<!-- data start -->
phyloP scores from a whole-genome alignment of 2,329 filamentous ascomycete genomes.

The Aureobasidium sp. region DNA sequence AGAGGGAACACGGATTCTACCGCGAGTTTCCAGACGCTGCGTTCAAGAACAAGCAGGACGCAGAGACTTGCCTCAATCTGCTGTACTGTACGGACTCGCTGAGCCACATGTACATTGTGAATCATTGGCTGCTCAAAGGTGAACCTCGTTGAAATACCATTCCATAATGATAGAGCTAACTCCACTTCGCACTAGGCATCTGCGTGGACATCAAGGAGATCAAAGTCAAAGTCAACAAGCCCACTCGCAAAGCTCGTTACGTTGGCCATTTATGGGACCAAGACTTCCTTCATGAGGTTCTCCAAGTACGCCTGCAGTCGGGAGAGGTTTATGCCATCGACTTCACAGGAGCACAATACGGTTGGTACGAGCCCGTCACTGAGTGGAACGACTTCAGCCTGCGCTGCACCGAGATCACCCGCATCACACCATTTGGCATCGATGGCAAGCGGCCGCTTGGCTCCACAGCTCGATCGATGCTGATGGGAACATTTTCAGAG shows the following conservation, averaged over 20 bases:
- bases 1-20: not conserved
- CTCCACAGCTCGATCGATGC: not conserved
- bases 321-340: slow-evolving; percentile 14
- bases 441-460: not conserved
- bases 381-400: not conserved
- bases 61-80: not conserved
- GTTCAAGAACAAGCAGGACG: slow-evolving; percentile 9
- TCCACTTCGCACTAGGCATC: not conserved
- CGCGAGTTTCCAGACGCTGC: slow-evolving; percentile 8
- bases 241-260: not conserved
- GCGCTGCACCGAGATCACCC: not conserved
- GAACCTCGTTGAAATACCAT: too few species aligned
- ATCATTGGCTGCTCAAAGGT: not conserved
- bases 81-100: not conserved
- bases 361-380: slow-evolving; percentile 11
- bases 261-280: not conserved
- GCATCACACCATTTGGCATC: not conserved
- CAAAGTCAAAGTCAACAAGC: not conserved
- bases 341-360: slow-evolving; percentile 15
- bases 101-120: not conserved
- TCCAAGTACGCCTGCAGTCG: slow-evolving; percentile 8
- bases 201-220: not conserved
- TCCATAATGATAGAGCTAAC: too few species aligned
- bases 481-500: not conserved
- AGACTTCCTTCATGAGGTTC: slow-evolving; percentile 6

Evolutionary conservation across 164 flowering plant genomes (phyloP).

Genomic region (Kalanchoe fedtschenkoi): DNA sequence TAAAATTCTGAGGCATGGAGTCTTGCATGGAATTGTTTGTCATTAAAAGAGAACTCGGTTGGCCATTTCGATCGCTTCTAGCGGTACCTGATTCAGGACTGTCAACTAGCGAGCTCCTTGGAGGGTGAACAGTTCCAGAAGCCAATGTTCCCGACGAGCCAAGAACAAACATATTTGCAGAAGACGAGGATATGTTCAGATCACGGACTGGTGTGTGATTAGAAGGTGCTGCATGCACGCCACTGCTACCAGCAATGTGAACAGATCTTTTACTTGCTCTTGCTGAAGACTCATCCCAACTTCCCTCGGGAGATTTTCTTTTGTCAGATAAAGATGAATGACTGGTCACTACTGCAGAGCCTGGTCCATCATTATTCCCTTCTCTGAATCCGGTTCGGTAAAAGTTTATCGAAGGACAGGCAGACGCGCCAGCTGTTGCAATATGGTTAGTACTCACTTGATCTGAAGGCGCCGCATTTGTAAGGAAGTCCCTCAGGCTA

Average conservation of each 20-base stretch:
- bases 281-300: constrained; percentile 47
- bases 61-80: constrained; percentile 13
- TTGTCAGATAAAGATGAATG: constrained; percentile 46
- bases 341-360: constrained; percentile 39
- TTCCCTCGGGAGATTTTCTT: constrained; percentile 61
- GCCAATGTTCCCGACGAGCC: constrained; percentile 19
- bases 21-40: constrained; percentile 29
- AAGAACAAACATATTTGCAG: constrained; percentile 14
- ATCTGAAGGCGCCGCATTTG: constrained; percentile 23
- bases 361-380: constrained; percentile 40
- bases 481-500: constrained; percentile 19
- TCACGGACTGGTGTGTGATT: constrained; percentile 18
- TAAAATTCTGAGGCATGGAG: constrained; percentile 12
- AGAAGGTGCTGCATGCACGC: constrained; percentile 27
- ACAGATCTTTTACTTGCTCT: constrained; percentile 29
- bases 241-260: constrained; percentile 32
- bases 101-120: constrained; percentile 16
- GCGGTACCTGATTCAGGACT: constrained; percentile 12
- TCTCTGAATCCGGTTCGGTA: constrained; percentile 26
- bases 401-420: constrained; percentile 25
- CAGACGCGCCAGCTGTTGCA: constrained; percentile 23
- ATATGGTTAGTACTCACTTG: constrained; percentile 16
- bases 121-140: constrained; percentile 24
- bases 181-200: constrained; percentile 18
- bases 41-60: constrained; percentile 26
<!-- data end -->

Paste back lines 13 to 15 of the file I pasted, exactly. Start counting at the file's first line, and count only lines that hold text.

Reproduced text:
- GCGCTGCACCGAGATCACCC: not conserved
- GAACCTCGTTGAAATACCAT: too few species aligned
- ATCATTGGCTGCTCAAAGGT: not conserved